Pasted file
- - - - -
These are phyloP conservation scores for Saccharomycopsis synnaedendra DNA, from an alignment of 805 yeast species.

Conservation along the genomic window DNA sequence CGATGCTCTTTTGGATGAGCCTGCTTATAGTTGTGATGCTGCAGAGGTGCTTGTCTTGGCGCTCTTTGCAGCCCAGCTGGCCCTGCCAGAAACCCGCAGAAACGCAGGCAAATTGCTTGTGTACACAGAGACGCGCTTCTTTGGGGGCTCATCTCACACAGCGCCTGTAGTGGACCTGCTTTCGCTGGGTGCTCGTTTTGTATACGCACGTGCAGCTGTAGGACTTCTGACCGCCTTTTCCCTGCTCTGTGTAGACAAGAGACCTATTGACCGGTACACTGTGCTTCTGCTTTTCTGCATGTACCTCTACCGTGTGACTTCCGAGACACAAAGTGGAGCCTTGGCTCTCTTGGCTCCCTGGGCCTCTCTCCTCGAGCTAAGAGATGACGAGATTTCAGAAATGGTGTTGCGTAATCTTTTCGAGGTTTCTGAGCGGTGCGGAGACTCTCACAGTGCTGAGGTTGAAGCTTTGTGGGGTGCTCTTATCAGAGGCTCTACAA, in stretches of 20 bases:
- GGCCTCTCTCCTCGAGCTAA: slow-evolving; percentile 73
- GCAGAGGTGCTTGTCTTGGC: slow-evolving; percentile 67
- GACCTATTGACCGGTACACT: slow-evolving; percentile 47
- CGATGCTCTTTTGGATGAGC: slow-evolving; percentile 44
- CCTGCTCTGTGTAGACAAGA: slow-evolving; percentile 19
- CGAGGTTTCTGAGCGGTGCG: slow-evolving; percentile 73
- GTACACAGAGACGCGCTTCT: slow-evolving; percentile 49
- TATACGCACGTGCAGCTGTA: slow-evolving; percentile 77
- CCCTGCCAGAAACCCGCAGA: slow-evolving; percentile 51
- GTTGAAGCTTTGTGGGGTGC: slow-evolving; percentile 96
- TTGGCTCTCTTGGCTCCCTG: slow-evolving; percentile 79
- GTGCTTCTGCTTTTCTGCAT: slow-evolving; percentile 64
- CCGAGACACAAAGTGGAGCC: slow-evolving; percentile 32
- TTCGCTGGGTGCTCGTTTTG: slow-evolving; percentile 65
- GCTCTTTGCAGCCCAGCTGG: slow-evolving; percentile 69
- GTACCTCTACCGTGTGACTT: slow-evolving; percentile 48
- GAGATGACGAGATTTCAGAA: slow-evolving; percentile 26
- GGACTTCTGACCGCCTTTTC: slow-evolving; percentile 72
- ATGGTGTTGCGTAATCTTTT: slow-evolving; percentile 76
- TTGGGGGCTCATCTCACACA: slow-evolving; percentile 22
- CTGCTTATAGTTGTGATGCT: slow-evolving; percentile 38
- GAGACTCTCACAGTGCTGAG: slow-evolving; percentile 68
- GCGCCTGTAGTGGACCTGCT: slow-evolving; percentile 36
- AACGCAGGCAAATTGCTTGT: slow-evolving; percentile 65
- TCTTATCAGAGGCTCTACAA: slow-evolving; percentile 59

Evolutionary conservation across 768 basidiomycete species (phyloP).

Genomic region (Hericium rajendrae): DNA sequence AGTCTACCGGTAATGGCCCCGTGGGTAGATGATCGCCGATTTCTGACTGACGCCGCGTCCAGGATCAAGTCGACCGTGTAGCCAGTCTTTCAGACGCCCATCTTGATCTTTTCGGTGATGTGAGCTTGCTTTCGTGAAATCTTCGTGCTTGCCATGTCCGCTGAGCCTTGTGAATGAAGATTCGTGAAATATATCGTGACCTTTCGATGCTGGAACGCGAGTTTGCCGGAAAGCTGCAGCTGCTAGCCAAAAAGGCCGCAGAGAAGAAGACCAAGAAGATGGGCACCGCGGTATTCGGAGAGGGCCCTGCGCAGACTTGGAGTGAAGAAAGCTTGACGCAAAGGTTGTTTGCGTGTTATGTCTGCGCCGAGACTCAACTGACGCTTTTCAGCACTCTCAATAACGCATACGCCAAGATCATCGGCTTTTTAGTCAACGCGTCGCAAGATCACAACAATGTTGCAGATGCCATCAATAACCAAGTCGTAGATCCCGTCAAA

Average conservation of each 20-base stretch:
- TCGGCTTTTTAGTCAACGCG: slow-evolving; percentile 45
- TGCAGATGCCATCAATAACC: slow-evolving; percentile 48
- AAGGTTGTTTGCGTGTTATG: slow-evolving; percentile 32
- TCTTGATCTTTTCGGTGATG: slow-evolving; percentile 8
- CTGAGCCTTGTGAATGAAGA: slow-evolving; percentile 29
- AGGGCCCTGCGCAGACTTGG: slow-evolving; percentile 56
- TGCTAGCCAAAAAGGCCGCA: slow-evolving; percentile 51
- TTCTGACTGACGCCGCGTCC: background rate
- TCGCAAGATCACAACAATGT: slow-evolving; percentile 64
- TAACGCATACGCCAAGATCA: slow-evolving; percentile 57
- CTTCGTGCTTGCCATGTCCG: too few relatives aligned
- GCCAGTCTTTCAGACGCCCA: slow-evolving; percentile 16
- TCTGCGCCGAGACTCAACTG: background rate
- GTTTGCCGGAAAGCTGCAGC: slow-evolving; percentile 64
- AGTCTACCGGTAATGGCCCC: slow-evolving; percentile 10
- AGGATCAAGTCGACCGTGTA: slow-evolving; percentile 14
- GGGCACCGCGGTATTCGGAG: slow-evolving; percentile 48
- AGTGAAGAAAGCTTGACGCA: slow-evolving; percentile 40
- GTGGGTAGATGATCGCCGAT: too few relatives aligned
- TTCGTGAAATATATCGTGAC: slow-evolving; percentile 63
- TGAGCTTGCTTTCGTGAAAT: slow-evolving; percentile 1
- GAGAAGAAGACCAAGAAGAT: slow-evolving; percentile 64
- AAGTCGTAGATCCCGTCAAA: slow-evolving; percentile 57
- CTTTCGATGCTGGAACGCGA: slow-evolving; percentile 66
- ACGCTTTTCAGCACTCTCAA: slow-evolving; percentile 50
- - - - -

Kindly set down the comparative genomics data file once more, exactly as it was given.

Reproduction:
These are phyloP conservation scores for Saccharomycopsis synnaedendra DNA, from an alignment of 805 yeast species.

Conservation along the genomic window DNA sequence CGATGCTCTTTTGGATGAGCCTGCTTATAGTTGTGATGCTGCAGAGGTGCTTGTCTTGGCGCTCTTTGCAGCCCAGCTGGCCCTGCCAGAAACCCGCAGAAACGCAGGCAAATTGCTTGTGTACACAGAGACGCGCTTCTTTGGGGGCTCATCTCACACAGCGCCTGTAGTGGACCTGCTTTCGCTGGGTGCTCGTTTTGTATACGCACGTGCAGCTGTAGGACTTCTGACCGCCTTTTCCCTGCTCTGTGTAGACAAGAGACCTATTGACCGGTACACTGTGCTTCTGCTTTTCTGCATGTACCTCTACCGTGTGACTTCCGAGACACAAAGTGGAGCCTTGGCTCTCTTGGCTCCCTGGGCCTCTCTCCTCGAGCTAAGAGATGACGAGATTTCAGAAATGGTGTTGCGTAATCTTTTCGAGGTTTCTGAGCGGTGCGGAGACTCTCACAGTGCTGAGGTTGAAGCTTTGTGGGGTGCTCTTATCAGAGGCTCTACAA, in stretches of 20 bases:
- GGCCTCTCTCCTCGAGCTAA: slow-evolving; percentile 73
- GCAGAGGTGCTTGTCTTGGC: slow-evolving; percentile 67
- GACCTATTGACCGGTACACT: slow-evolving; percentile 47
- CGATGCTCTTTTGGATGAGC: slow-evolving; percentile 44
- CCTGCTCTGTGTAGACAAGA: slow-evolving; percentile 19
- CGAGGTTTCTGAGCGGTGCG: slow-evolving; percentile 73
- GTACACAGAGACGCGCTTCT: slow-evolving; percentile 49
- TATACGCACGTGCAGCTGTA: slow-evolving; percentile 77
- CCCTGCCAGAAACCCGCAGA: slow-evolving; percentile 51
- GTTGAAGCTTTGTGGGGTGC: slow-evolving; percentile 96
- TTGGCTCTCTTGGCTCCCTG: slow-evolving; percentile 79
- GTGCTTCTGCTTTTCTGCAT: slow-evolving; percentile 64
- CCGAGACACAAAGTGGAGCC: slow-evolving; percentile 32
- TTCGCTGGGTGCTCGTTTTG: slow-evolving; percentile 65
- GCTCTTTGCAGCCCAGCTGG: slow-evolving; percentile 69
- GTACCTCTACCGTGTGACTT: slow-evolving; percentile 48
- GAGATGACGAGATTTCAGAA: slow-evolving; percentile 26
- GGACTTCTGACCGCCTTTTC: slow-evolving; percentile 72
- ATGGTGTTGCGTAATCTTTT: slow-evolving; percentile 76
- TTGGGGGCTCATCTCACACA: slow-evolving; percentile 22
- CTGCTTATAGTTGTGATGCT: slow-evolving; percentile 38
- GAGACTCTCACAGTGCTGAG: slow-evolving; percentile 68
- GCGCCTGTAGTGGACCTGCT: slow-evolving; percentile 36
- AACGCAGGCAAATTGCTTGT: slow-evolving; percentile 65
- TCTTATCAGAGGCTCTACAA: slow-evolving; percentile 59

Evolutionary conservation across 768 basidiomycete species (phyloP).

Genomic region (Hericium rajendrae): DNA sequence AGTCTACCGGTAATGGCCCCGTGGGTAGATGATCGCCGATTTCTGACTGACGCCGCGTCCAGGATCAAGTCGACCGTGTAGCCAGTCTTTCAGACGCCCATCTTGATCTTTTCGGTGATGTGAGCTTGCTTTCGTGAAATCTTCGTGCTTGCCATGTCCGCTGAGCCTTGTGAATGAAGATTCGTGAAATATATCGTGACCTTTCGATGCTGGAACGCGAGTTTGCCGGAAAGCTGCAGCTGCTAGCCAAAAAGGCCGCAGAGAAGAAGACCAAGAAGATGGGCACCGCGGTATTCGGAGAGGGCCCTGCGCAGACTTGGAGTGAAGAAAGCTTGACGCAAAGGTTGTTTGCGTGTTATGTCTGCGCCGAGACTCAACTGACGCTTTTCAGCACTCTCAATAACGCATACGCCAAGATCATCGGCTTTTTAGTCAACGCGTCGCAAGATCACAACAATGTTGCAGATGCCATCAATAACCAAGTCGTAGATCCCGTCAAA

Average conservation of each 20-base stretch:
- TCGGCTTTTTAGTCAACGCG: slow-evolving; percentile 45
- TGCAGATGCCATCAATAACC: slow-evolving; percentile 48
- AAGGTTGTTTGCGTGTTATG: slow-evolving; percentile 32
- TCTTGATCTTTTCGGTGATG: slow-evolving; percentile 8
- CTGAGCCTTGTGAATGAAGA: slow-evolving; percentile 29
- AGGGCCCTGCGCAGACTTGG: slow-evolving; percentile 56
- TGCTAGCCAAAAAGGCCGCA: slow-evolving; percentile 51
- TTCTGACTGACGCCGCGTCC: background rate
- TCGCAAGATCACAACAATGT: slow-evolving; percentile 64
- TAACGCATACGCCAAGATCA: slow-evolving; percentile 57
- CTTCGTGCTTGCCATGTCCG: too few relatives aligned
- GCCAGTCTTTCAGACGCCCA: slow-evolving; percentile 16
- TCTGCGCCGAGACTCAACTG: background rate
- GTTTGCCGGAAAGCTGCAGC: slow-evolving; percentile 64
- AGTCTACCGGTAATGGCCCC: slow-evolving; percentile 10
- AGGATCAAGTCGACCGTGTA: slow-evolving; percentile 14
- GGGCACCGCGGTATTCGGAG: slow-evolving; percentile 48
- AGTGAAGAAAGCTTGACGCA: slow-evolving; percentile 40
- GTGGGTAGATGATCGCCGAT: too few relatives aligned
- TTCGTGAAATATATCGTGAC: slow-evolving; percentile 63
- TGAGCTTGCTTTCGTGAAAT: slow-evolving; percentile 1
- GAGAAGAAGACCAAGAAGAT: slow-evolving; percentile 64
- AAGTCGTAGATCCCGTCAAA: slow-evolving; percentile 57
- CTTTCGATGCTGGAACGCGA: slow-evolving; percentile 66
- ACGCTTTTCAGCACTCTCAA: slow-evolving; percentile 50